The Abbey Newsletter

Volume 1, Number 3
Feb 1976


Quotations

"Book love, my friends, is your pass to the greatest, the purest, and the most perfect pleasure that God has prepared for His creatures It lasts when all other pleasures fade. It will support you when all other recreations are gone. It will last you until your death. It will make your hours pleasant to you as long as you live."

Anthony Trollope
Elbert Hubbard's Scrap Book

"To one whose business is with books there can be nothing more alluring than the contemplation at very close range of that astonishing phenomenon by which we all live--the public."

William McFee
The High Seas Bookshop

"In the hour after dinner, unless that had a state affair, Napoleon used to glance over books, throwing those which did not interest him upon the floor or into the fire. When on the road, it was the Emperor's usual practice to pitch ephemeral literature, and books which did not please him, out of the windows of his .... J. This explains why not infrequently books bearing his arms are to be found advertised in sale catalogues of London and Paris booksellers."

James Westfall Thompson Thompson
Byways in Bookland

"As good almost kill a man as kill a good book, who kills a man kills a reasonable creature, God's image, but he who destroys a good book kills reason itself."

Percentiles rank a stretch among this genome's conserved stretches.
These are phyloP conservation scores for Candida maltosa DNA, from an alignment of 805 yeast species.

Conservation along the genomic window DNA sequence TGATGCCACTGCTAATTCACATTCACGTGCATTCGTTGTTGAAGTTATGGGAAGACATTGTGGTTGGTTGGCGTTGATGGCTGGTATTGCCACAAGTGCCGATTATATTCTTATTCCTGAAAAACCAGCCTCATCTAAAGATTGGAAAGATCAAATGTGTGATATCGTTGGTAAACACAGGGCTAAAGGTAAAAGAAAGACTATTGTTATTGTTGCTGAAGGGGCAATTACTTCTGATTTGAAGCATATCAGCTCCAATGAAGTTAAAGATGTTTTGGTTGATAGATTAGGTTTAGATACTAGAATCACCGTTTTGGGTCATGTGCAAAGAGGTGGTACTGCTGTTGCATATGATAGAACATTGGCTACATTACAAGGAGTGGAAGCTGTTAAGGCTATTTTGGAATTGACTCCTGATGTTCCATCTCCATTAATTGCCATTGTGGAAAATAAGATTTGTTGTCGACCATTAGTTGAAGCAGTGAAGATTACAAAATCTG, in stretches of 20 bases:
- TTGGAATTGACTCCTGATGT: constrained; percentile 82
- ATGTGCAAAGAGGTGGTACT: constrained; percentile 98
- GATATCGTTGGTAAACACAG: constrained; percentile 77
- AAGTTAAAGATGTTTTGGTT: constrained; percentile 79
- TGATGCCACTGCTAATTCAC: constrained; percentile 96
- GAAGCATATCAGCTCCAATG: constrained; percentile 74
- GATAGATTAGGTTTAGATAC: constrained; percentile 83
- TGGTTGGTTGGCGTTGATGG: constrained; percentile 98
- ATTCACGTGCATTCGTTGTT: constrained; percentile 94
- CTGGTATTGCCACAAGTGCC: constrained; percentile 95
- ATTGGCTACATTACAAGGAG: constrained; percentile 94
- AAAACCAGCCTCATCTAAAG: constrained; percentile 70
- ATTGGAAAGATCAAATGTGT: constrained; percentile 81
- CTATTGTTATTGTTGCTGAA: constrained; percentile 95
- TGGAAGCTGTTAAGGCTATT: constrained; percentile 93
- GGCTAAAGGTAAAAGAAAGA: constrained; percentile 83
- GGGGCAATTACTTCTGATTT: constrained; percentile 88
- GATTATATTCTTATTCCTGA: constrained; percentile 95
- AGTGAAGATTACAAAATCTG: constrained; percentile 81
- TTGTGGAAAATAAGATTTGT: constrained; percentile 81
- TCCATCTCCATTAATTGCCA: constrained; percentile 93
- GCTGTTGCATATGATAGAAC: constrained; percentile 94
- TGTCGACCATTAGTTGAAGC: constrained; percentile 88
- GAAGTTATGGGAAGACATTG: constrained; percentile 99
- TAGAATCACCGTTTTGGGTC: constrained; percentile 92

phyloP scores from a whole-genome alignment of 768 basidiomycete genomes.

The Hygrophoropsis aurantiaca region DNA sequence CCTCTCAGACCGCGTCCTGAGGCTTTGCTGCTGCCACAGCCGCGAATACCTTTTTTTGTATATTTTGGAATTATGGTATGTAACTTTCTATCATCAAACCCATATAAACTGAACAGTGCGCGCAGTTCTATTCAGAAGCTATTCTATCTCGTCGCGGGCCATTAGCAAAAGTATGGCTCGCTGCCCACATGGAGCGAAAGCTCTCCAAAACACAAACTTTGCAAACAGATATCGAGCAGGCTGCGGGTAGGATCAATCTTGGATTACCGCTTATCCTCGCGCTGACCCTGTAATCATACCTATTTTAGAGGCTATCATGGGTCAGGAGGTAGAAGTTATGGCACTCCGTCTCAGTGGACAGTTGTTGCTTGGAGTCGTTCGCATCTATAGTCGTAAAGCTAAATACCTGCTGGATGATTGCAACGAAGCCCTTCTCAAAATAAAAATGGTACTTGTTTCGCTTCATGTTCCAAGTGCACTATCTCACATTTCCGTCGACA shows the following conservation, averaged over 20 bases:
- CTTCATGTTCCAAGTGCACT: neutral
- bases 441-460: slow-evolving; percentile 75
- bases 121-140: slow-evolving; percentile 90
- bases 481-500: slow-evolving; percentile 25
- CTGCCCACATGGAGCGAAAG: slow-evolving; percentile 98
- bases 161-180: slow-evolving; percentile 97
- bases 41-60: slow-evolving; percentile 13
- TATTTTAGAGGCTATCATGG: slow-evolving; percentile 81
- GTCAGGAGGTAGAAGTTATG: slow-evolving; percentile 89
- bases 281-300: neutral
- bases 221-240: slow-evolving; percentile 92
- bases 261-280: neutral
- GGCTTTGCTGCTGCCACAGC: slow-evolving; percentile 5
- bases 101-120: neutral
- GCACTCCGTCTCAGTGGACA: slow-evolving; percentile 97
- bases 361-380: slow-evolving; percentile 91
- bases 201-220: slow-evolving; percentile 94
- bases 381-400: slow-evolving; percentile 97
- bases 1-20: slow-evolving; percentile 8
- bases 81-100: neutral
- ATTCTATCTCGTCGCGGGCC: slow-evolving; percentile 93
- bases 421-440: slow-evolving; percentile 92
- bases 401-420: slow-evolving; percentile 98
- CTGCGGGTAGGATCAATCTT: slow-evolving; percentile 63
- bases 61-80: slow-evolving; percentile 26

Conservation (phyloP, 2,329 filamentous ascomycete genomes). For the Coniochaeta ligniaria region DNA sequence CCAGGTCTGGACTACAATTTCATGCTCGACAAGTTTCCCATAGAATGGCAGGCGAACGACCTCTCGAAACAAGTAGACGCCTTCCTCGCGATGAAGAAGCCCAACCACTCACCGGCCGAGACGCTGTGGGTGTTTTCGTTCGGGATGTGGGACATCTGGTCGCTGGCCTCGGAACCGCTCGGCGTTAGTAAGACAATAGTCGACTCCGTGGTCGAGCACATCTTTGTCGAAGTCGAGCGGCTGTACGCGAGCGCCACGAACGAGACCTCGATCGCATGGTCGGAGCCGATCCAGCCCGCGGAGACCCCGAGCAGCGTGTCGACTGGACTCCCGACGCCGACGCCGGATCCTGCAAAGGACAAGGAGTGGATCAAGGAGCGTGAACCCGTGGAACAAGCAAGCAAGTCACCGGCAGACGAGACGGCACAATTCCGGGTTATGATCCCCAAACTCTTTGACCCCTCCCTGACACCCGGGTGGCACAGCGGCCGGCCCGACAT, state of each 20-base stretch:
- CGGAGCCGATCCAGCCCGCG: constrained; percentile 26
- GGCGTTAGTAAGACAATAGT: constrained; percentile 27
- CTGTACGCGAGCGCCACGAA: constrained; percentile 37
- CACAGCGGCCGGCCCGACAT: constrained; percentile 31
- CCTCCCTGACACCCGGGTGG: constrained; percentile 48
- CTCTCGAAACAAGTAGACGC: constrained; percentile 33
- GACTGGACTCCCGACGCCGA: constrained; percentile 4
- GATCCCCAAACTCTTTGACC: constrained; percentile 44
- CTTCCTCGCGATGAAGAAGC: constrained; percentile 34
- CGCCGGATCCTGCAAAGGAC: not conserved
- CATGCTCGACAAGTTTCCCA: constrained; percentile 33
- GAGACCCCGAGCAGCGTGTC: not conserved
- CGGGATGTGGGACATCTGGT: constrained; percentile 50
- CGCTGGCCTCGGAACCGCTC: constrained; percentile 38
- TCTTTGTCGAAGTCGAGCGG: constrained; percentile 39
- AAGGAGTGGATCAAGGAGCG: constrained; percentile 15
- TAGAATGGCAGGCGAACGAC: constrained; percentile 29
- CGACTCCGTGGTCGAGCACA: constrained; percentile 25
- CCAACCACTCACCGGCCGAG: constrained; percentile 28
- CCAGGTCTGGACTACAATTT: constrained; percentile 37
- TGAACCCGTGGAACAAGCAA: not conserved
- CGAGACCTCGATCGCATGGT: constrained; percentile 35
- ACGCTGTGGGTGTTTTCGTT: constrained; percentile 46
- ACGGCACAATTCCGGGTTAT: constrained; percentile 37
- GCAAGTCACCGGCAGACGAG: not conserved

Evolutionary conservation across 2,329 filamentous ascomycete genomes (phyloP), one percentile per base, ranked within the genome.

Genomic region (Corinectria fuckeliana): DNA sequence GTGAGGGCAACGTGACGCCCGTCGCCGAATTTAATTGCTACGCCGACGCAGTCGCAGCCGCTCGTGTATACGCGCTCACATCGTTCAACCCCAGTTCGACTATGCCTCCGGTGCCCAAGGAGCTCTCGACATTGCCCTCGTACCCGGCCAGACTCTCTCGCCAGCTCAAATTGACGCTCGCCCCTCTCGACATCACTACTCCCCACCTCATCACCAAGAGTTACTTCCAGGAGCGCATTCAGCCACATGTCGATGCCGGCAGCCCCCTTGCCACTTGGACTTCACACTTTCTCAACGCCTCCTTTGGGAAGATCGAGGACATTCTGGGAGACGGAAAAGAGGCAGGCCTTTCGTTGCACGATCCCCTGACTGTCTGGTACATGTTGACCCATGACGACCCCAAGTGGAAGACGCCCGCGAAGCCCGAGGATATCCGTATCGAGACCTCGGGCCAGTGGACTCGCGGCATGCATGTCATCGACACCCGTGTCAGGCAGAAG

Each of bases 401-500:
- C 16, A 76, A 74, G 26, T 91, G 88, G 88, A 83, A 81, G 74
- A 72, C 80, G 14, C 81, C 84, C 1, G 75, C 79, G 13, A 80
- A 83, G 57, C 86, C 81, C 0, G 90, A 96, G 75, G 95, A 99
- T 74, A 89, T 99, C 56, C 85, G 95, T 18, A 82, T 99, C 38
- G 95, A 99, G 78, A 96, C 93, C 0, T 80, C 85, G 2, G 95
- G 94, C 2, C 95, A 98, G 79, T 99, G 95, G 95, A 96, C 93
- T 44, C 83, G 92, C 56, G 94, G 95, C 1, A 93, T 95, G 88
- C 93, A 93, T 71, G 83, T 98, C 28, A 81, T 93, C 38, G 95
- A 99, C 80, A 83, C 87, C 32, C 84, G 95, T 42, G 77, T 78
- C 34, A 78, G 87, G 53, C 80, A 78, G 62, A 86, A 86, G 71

John Milton
Elbert Hubbard's Scrap Book

"On a certain shelf in the bookcase are collected a number of volumes which look somewhat the worse for wear. Those of them which originally possessed gilding have had it fingered off, each of them has leaves turned down, and they open of themselves at places wherein I have been happy. Each of them has remarks relevant and irrelevant scribbled on their margins. These favorite volumes cannot be called peculiar glories of literature, but out of the world of books I have singled them, as I have singled my intimates out of the world of men."

Alexander Smith
Dreamthorp

"How uncomprehendingly must an angel from heaven smile on a poor human sitting engrossed in a romance: angled upon his hams, motionless in his chair, spectacles on nose, his two feet as close together as the flukes of a merman 's tail, only his strange eyes stirring in his timeworn face."

Walter de la Mare

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